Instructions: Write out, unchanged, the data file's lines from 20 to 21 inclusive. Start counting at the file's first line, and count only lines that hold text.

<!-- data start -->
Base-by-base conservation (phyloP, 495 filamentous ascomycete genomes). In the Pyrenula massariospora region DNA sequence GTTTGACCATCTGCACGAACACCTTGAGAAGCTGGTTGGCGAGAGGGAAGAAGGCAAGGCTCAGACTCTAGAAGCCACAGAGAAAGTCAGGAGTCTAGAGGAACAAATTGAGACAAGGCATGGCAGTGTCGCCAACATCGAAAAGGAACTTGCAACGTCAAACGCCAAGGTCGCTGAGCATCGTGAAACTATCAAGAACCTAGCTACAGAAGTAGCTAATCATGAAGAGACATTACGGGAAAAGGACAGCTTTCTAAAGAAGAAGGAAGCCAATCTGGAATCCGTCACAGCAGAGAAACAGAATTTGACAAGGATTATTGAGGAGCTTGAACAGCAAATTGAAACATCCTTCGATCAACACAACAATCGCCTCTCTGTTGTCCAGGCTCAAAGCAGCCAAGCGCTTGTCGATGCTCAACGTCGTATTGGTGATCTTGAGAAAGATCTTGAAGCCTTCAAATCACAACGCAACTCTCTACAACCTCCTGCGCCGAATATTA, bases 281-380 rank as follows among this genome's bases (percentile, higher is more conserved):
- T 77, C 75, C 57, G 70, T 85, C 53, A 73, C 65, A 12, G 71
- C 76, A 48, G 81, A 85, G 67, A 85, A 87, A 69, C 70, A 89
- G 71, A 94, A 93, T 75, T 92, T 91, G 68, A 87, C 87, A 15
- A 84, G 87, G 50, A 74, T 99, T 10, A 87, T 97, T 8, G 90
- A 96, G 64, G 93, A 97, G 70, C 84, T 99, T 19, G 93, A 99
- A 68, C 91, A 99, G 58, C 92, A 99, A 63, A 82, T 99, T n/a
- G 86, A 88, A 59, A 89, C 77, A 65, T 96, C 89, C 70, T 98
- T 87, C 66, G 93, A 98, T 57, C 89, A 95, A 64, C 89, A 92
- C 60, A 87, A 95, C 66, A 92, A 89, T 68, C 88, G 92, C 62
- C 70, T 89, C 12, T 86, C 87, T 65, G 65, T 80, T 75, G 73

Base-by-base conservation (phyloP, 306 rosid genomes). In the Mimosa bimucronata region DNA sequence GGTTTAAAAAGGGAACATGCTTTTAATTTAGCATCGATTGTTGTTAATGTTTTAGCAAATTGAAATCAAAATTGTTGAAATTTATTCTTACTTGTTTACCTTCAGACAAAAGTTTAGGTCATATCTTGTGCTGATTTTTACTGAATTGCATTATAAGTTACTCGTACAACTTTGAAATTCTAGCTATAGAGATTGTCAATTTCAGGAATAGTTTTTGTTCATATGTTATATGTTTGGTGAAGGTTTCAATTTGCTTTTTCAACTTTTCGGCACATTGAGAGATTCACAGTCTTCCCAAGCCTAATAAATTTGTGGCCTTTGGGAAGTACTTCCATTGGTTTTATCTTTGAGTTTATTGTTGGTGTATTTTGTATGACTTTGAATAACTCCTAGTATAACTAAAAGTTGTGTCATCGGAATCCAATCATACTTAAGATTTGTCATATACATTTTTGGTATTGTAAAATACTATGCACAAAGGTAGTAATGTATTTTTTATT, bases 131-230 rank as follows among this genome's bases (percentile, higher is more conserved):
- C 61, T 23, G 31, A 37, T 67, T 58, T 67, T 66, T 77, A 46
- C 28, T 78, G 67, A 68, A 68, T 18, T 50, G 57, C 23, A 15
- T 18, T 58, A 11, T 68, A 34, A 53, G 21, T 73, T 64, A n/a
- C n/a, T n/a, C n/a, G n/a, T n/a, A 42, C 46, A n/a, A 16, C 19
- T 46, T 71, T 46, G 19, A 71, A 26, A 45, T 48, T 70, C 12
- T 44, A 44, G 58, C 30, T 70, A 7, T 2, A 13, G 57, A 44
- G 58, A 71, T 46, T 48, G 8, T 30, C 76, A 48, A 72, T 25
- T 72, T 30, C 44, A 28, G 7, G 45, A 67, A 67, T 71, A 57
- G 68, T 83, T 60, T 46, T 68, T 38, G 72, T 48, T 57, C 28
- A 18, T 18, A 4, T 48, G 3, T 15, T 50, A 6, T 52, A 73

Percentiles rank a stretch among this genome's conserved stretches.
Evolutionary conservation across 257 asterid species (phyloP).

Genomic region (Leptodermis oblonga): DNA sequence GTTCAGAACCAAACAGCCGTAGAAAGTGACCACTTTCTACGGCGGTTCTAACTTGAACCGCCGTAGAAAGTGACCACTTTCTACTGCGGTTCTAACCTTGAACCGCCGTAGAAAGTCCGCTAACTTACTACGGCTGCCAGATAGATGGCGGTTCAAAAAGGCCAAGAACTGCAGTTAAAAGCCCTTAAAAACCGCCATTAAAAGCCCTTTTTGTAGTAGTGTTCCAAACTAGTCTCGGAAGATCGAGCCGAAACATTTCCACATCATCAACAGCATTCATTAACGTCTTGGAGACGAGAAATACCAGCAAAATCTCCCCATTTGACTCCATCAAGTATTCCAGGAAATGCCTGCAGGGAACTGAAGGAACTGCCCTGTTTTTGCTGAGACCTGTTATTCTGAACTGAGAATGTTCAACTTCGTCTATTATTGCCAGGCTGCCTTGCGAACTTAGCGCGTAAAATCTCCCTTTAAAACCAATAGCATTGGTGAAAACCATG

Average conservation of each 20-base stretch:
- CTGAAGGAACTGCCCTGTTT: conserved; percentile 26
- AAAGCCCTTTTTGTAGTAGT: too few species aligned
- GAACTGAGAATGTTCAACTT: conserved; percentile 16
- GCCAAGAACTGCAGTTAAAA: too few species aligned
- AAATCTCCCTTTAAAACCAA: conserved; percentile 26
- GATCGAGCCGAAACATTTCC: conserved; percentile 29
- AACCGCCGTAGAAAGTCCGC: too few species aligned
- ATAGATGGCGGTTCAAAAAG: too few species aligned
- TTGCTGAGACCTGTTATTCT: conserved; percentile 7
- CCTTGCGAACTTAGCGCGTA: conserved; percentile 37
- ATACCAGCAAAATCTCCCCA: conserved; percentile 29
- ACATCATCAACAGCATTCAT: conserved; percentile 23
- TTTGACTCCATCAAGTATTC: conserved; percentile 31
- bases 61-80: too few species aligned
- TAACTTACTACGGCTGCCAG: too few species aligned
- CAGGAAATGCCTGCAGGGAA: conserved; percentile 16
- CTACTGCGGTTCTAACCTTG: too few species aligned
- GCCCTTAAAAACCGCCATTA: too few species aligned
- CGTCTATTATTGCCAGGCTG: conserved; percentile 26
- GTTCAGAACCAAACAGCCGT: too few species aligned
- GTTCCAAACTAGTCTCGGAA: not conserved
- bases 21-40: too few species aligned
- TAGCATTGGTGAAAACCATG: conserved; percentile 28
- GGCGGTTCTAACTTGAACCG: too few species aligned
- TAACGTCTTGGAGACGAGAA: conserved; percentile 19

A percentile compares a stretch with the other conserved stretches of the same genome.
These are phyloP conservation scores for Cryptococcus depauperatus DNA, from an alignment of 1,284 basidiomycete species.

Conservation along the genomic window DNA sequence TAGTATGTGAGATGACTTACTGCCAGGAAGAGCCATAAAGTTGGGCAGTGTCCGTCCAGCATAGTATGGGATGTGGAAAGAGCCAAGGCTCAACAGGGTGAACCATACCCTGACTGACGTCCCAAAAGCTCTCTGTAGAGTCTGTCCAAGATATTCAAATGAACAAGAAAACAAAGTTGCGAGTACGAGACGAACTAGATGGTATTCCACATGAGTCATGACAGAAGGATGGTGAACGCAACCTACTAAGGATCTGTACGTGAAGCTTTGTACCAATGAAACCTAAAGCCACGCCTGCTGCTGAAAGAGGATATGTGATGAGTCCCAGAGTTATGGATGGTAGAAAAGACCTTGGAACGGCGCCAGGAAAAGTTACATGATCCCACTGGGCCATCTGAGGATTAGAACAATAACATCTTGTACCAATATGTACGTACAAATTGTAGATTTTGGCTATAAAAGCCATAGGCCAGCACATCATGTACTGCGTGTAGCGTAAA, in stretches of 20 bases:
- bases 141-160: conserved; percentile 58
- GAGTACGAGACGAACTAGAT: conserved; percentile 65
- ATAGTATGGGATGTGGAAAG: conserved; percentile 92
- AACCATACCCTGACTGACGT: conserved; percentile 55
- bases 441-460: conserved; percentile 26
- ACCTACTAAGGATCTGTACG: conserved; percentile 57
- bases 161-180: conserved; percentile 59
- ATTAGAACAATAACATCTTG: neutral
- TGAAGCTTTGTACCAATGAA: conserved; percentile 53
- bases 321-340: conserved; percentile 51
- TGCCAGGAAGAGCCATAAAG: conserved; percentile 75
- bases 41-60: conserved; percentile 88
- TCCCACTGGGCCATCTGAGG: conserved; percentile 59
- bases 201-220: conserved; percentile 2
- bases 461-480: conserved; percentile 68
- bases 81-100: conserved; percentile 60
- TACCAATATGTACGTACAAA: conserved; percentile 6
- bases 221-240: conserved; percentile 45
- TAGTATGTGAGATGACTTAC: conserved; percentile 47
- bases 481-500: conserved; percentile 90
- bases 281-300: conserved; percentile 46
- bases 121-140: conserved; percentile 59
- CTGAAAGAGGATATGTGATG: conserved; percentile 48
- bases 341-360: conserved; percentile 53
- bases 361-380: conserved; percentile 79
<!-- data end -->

- T 72, T 30, C 44, A 28, G 7, G 45, A 67, A 67, T 71, A 57
- G 68, T 83, T 60, T 46, T 68, T 38, G 72, T 48, T 57, C 28